August 13, 2017
The Samurai Guide To Managing Difficult Clients (and actually having a life)

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You are smart. You are creative. You are committed. And you have an awesome grasp of social media. Of course you do, you are a mover and a shaker in a hip, fast-moving, millennial-driven PR and Marketing firm. You are also going slightly insane.

Why? Because your clients routinely make insane demands on you, expecting miracles with very little notice. Part of you actually enjoys this phenomenon, given your fascination for big challenges and the ever-present potential to become heroic. Another part of you does not enjoy this phenomenon, often feeling like the deck is stacked against you. And guess what? It is -- not just because your client (older, higher paid, more experienced) is constantly disregarding the fact that you have a life outside the workplace, but because this kind of client-driven behavior, unfortunately, has become the norm these days.

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Is there as way out of this madness? Yes there is. And it has everything to do with how you manage your clients. True, there is no formula or algorithm for how to do this, but it can be done. Yes, it can -- all modulated through your own particular style and your client's personality.

For starters, here are ten simple guidelines. Pick one and begin.

TEN SIMPLE WAYS TO BETTER MANAGE YOUR CLIENTS

1. Help your client translate their over-the-top request into a question that begins with the words "How can we?" The effort to frame a pressing challenge in the form of a "How can we?" question will open up the conversation, reveal hidden challenges for the two of you consider, and cut to the chase in an elegant, time-efficient way.

2. Get your client to describe their vision of success. The clearer your clients are about what their "hoped for outcomes" are, the more you will understand what's really required to get results.

3. Establish clear agreements and protocols at the beginning of the relationship. Let your clients know what you can do and what you can't do -- what you will do and what you won't. There will likely be a little voice in your head wondering if this will "fly" with the client. Relax. It will. In fact your client will respect you more for clarifying your boundaries.

4. When asked for a super-quick turnaround of a project, let your client know what you are able to deliver and what you are not able to deliver in the time frame requested. Let he/she know what the trade-offs are. Once your client becomes knowledgeable about the downsides of such a quick turnaround, he/she will be more likely to extend the deadline.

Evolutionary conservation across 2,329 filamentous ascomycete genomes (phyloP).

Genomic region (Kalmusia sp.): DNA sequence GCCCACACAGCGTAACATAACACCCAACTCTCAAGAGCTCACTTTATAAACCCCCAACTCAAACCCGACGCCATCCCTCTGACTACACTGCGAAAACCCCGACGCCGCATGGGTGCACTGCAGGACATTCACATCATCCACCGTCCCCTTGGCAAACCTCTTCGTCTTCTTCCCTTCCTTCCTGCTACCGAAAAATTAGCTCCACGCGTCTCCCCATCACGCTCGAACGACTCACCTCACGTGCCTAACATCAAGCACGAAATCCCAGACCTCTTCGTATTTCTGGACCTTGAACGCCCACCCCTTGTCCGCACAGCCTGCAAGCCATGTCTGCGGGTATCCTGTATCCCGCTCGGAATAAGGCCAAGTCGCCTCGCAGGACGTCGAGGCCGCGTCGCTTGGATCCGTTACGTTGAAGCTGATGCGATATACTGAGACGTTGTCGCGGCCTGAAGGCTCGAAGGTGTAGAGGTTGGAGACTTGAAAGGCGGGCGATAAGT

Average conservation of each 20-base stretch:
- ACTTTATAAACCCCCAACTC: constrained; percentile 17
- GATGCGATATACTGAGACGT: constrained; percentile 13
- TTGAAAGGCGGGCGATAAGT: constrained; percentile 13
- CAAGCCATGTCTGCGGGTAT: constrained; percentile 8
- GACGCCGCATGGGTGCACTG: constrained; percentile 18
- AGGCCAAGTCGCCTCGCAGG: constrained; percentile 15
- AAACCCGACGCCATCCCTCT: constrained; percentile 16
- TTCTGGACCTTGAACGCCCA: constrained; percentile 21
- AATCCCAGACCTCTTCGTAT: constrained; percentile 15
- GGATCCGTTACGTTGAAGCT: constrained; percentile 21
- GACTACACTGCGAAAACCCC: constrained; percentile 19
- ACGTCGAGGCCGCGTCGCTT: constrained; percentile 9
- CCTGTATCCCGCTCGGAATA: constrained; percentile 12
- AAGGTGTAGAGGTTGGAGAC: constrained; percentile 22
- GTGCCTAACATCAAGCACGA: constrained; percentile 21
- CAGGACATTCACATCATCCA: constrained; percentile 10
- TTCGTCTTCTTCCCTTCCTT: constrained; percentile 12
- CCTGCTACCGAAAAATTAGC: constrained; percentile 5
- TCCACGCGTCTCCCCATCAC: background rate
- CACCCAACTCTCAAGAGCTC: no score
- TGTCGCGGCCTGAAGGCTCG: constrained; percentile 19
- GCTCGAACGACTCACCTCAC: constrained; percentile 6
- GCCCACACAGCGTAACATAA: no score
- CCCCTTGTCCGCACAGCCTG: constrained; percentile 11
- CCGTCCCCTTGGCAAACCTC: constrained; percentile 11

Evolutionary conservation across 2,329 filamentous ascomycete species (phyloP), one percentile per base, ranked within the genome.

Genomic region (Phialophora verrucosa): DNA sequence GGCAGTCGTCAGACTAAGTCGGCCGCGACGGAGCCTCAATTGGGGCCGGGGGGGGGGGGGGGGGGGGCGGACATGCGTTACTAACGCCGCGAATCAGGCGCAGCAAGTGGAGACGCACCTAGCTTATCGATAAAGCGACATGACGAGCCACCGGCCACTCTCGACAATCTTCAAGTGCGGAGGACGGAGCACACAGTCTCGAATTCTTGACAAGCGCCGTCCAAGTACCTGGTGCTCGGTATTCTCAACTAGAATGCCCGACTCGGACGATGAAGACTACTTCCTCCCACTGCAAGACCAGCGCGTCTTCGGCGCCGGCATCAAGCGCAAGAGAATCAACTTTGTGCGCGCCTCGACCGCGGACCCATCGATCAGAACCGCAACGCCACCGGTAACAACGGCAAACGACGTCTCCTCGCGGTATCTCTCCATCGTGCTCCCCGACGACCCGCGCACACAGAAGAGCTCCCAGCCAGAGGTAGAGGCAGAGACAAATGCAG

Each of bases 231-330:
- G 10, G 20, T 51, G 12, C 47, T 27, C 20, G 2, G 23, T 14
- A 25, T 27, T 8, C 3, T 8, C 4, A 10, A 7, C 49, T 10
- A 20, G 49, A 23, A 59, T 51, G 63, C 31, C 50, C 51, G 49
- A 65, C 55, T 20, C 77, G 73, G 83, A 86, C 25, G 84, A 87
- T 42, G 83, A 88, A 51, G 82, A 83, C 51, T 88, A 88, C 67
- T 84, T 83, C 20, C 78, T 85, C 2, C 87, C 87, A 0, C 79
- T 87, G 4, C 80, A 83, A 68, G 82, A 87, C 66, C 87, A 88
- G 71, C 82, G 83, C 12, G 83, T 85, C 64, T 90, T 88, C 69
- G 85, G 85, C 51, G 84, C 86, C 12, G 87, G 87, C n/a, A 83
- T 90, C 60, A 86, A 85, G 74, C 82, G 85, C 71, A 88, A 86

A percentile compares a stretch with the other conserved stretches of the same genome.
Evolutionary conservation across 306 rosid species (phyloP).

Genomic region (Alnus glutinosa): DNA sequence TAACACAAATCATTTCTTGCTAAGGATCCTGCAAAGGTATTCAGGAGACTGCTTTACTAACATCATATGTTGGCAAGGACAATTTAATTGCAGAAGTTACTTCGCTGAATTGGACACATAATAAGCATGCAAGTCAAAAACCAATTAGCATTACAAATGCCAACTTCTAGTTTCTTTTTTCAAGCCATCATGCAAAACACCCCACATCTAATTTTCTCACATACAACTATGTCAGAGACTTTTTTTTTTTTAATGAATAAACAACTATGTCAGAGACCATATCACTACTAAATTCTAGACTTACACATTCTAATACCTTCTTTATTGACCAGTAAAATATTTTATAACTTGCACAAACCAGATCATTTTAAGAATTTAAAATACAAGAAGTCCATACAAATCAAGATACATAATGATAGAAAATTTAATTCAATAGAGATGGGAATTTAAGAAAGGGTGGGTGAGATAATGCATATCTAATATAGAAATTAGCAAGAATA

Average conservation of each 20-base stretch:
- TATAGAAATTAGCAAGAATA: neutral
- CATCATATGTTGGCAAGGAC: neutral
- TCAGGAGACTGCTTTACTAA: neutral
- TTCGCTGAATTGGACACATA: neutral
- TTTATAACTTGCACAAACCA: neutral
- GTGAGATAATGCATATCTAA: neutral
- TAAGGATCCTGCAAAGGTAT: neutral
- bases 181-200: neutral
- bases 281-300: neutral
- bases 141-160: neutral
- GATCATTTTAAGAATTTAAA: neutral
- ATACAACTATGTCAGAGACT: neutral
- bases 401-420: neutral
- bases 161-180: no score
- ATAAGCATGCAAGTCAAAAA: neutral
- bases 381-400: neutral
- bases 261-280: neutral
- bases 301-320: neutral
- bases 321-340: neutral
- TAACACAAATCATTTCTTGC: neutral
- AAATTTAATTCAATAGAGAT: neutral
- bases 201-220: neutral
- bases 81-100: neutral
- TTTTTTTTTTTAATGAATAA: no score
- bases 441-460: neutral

5. Speak the truth. If you know a particular request is impossible to fulfill in the time allotted, say so -- and offer an alternative fall back date. Even an extra day or two on a project can make all the difference in the world.

6. Be sure to ask "by when" your client needs the deliverable. Poke at the so-called deadline. Often, a client's request "by yesterday" means "a week from now," or "by Thursday", not "tomorrow." Don't assume your client's anxiety or lack of planning means you have to work all weekend.

7. Ask your client for the names and contact numbers of key people on their team (or in their company) -- resources you can contact on a moment's notice, especially when your client is unavailable.

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8. Practice "reflective listening" -- sometimes known as "checking for understanding." This is simple to do. For example, if your client makes a request of you at 4:59 pm on Friday (or any time, for that matter), restate your understanding of the request, i.e. "If I understand you correctly, you are asking my team and I to launch a new viral video for your company no later than tomorrow morning -- one that will get 10 million views by Monday. Is that accurate?" If it is (and you agree), at least you know what your mission is. If it's not (or gives your client pause), the two of you will be able to make some last-minute adjustments to your marching orders.

9. Realize that pushing back and saying "no" is not the same thing as being "negative." Your goal is to create a collaborative relationship, not an abusive one. You want to be a partner, not a slave -- a consultant/advisor, not a whipping boy or girl.

10. Feel free to give your clients feedback, not just head nods. Unfortunately, very few people know how to give feedback in a meaningful, effective, non-threatening way. And so they say nothing. Not a good idea. One feedback format you might consider using is called LCS. It takes only a few minutes, sometimes less. Here's how it works.

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Posted by Mitch Ditkoff at August 13, 2017 08:58 AM

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